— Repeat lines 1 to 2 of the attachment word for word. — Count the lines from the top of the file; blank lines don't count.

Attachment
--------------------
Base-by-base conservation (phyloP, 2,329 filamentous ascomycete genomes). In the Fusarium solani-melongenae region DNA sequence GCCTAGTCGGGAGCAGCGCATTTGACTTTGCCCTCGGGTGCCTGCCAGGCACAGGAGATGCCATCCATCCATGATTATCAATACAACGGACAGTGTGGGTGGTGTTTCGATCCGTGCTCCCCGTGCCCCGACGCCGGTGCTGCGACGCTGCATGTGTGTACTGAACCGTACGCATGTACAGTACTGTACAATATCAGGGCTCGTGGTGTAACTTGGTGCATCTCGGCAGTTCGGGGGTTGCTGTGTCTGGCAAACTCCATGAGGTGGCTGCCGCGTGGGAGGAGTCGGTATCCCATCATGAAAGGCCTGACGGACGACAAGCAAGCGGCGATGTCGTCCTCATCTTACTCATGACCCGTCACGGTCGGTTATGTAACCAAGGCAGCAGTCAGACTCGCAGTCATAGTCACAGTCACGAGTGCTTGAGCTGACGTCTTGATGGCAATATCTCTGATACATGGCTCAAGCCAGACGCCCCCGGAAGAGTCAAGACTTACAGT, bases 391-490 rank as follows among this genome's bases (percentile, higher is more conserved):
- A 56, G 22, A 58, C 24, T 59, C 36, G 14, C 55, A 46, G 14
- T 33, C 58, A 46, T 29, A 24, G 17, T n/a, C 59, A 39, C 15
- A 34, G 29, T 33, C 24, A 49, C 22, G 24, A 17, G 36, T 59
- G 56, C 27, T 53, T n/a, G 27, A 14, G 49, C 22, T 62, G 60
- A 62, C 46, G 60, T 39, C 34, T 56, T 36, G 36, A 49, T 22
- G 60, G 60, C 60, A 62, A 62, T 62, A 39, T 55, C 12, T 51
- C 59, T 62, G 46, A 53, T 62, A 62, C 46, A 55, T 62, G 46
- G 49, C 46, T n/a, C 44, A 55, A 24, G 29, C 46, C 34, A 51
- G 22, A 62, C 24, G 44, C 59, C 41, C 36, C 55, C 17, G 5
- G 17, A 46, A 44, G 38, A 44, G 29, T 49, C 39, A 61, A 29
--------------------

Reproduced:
Base-by-base conservation (phyloP, 2,329 filamentous ascomycete genomes). In the Fusarium solani-melongenae region DNA sequence GCCTAGTCGGGAGCAGCGCATTTGACTTTGCCCTCGGGTGCCTGCCAGGCACAGGAGATGCCATCCATCCATGATTATCAATACAACGGACAGTGTGGGTGGTGTTTCGATCCGTGCTCCCCGTGCCCCGACGCCGGTGCTGCGACGCTGCATGTGTGTACTGAACCGTACGCATGTACAGTACTGTACAATATCAGGGCTCGTGGTGTAACTTGGTGCATCTCGGCAGTTCGGGGGTTGCTGTGTCTGGCAAACTCCATGAGGTGGCTGCCGCGTGGGAGGAGTCGGTATCCCATCATGAAAGGCCTGACGGACGACAAGCAAGCGGCGATGTCGTCCTCATCTTACTCATGACCCGTCACGGTCGGTTATGTAACCAAGGCAGCAGTCAGACTCGCAGTCATAGTCACAGTCACGAGTGCTTGAGCTGACGTCTTGATGGCAATATCTCTGATACATGGCTCAAGCCAGACGCCCCCGGAAGAGTCAAGACTTACAGT, bases 391-490 rank as follows among this genome's bases (percentile, higher is more conserved):
- A 56, G 22, A 58, C 24, T 59, C 36, G 14, C 55, A 46, G 14